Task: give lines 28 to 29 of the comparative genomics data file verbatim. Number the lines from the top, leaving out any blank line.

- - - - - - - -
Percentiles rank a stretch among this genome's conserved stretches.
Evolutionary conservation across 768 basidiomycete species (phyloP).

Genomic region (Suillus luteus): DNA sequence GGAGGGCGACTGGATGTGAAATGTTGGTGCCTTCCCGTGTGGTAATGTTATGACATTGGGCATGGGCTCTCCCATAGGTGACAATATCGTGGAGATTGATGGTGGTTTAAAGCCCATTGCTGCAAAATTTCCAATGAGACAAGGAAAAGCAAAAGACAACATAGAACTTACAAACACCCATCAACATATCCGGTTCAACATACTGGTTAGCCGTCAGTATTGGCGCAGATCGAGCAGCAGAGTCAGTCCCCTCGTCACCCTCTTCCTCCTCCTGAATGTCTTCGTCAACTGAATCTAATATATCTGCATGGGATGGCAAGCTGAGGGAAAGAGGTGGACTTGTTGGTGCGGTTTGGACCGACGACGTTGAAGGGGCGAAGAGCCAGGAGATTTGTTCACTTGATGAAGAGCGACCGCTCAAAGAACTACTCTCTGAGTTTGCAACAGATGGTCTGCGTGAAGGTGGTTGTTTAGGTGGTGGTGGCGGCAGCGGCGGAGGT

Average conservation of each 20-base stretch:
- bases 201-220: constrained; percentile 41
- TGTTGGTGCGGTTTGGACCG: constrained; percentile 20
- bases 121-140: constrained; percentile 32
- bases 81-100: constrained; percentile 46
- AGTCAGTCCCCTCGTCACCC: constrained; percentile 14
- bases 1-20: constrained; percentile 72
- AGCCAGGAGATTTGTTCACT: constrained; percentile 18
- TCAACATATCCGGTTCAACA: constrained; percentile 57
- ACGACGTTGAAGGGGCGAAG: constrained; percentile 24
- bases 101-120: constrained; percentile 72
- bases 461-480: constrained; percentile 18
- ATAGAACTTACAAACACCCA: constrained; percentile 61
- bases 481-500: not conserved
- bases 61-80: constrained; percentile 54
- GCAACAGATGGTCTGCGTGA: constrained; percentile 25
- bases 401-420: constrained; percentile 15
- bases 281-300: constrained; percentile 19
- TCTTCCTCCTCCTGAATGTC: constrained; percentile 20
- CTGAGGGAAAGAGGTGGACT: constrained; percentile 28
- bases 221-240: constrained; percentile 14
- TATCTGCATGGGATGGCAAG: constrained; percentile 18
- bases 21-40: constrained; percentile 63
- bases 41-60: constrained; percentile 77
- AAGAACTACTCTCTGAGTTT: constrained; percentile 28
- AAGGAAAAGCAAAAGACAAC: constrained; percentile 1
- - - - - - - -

- AAGAACTACTCTCTGAGTTT: constrained; percentile 28
- AAGGAAAAGCAAAAGACAAC: constrained; percentile 1